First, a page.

Most of the definitions presented below are taken in substance from "Definitions of Surveying and Associated Terms" prepared by a joint committee of the American Congress on Surveying and Mapping and the American Society of Civil Engineers, dated 1972. Presented below publication is available from the American Congress on Surveying and Mapping and other sources.
degree of conformity with a standard. Accuracy relates to the quality of a result, and is distinguished from precision, which relates to the quality of the operation by which the result is obtained. see Accuracy and Precision for further information.
areas of land owned by the property owner, but in which other parties, such as utility companies, may have limited rights granted for a specific purpose.
a structure or part of a structure that occupies the property of another.
an interest or partial right in real property which diminished the value of ownership, but does not prevent the transfer of ownership. Mortgages, taxes and judgements are encumbrances known as liens. Restrictions, easements, and reservations are also encumbrances, although not liens.
the difference between a measured value and the true value. Error in measurement is inherent, but is separate and distinct from a blunder (a mistake).
from a title insurance policy, portions of the land containg encumbrances and in which free and clear title is subject to certain conditions. from a legal description, portions of land which are included in the description of a larger parcel of land but then excluded from it by a subsequent legal description.
usually some sort of manmade structure, although perhaps not always a literal "improvement".
a method of describing a particular parcel of land in such a way that it uniquely describes the particular parcel and no other. A legal description may be a simple reference to a lot as shown on a subdivision plat, or be described by metes and bounds. To be adequate, it should be sufficient to locate the property without oral testimony.
an estimated value that is, by its nature, subject to error. A person can count (an absolute value) one hundred beans and get the same quantity as someone else counting one hundred beans. However, if two people each measure (an estimated value) a cup of beans , it is likely that they will have a different quantity of beans. Two surveyors measuring the same distance may obtain different values. Both of the values should be similar, but they will only approach the true theoretical value through repetition and statistical analysis.
an object placed to mark the physical location of a position. A property corner monument is often a length of iron rod driven vertically into the ground so that the top is at or below natural grade. A cap identifying the registration number of the surveyor resposible for placing the monument may be placed atop the monument.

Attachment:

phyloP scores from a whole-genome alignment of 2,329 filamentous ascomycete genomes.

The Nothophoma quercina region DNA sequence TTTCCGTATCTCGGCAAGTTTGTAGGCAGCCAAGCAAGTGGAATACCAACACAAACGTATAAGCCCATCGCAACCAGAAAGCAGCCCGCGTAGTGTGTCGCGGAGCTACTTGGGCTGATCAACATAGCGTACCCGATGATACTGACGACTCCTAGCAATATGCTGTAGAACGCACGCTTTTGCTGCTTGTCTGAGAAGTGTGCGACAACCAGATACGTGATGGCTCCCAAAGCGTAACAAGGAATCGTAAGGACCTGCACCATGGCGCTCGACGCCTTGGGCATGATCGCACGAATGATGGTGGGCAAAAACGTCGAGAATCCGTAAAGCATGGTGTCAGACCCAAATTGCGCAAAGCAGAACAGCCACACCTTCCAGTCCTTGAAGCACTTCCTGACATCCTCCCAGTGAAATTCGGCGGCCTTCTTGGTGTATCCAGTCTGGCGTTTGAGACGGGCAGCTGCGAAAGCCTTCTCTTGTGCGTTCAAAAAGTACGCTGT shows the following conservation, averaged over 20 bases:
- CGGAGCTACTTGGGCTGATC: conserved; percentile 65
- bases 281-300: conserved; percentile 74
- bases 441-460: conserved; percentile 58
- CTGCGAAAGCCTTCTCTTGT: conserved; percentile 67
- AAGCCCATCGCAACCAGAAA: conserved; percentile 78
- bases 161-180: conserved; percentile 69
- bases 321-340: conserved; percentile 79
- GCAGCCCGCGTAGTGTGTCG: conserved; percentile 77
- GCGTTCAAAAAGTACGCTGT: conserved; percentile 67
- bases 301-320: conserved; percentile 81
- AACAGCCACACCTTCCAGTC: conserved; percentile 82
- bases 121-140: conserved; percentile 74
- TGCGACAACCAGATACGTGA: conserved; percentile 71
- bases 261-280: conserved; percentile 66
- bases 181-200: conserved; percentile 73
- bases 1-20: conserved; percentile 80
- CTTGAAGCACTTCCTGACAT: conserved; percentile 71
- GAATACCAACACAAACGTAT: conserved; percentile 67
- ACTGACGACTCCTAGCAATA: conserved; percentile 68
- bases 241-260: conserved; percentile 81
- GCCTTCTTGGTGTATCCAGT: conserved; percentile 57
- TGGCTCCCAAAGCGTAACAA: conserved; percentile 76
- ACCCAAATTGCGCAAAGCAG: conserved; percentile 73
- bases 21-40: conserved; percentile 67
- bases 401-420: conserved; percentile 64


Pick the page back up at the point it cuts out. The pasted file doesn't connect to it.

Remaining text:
in boundary: a point located at the extension of a line and marking the direction of the line. An offset monument may be placed on the extension of a line because the offset position can provide a more durable monument. A common practice is to place offset monuments in a sidewalk or curbhead, as these monuments are less likely to be disturbed than a monument marking the actual position.
in construction: a short distance usually measured at a right angle to a line, to preserve the position of the line when it is anticipated that points marking the line itself would be disturbed.
the degree of refinement in the performance of an operation, or the degree of perfection in the instruments and methods used when making measurements. An indication of the uniformity or reproducibility of a result. Precision relates to the quality of an operation by which a result is obtained, and is distinguished from accuracy, which relates to the quality of the result. see Accuracy and Precision for further explanation.
a parcel of land granted by deed or easement for construction and maintenance according to a designated use. This may include highways, streets, canals, ditches, or other uses.
a legal instrument intended to take a large parcel of land and divide it into smaller parcels of land. A subdivision plat may also create public rights-of-way or easements, and is usually filed with the public real estate records of the county.
a blend of several disciplines, from mathematician and law scholar, to expert measurer and translator. By interpreting the legal description and applying the science of measurement, the surveyor translates a legal description or construction plans into tangible positions on the ground. These positions then become the basis for construction or for the establishment of a particular location, possibly to show lines of ownership or to document change over time.
it is the technique, profession, and science of accurately determining the terrestrial or three-dimensional position of points and the distances and angles between them, commonly practiced by surveyors, and members of various engineering professions. These points are usually on the surface of the Earth, and they are often used to establish land maps and boundaries for ownership, locations like building corners or the surface location of subsurface features, or other purposes required by government or civil law, developers, home owners for property sales, construction, site planning, land development and permits for new site improvements.
a commitment to provide title insurance to a parcel of land. The surveyor is interested in the legal description and the exceptions.
a mathematical term indicating the allowable variation from a standard or from specified conditions. It is an indication of the accuracy and the precision of a measurement.
a grouping of three numbers which designate the position of a point in relation to a common reference frame. In common usage, the X and Y coordinate fix the horizontal position of the point, and Z refers to the elevation.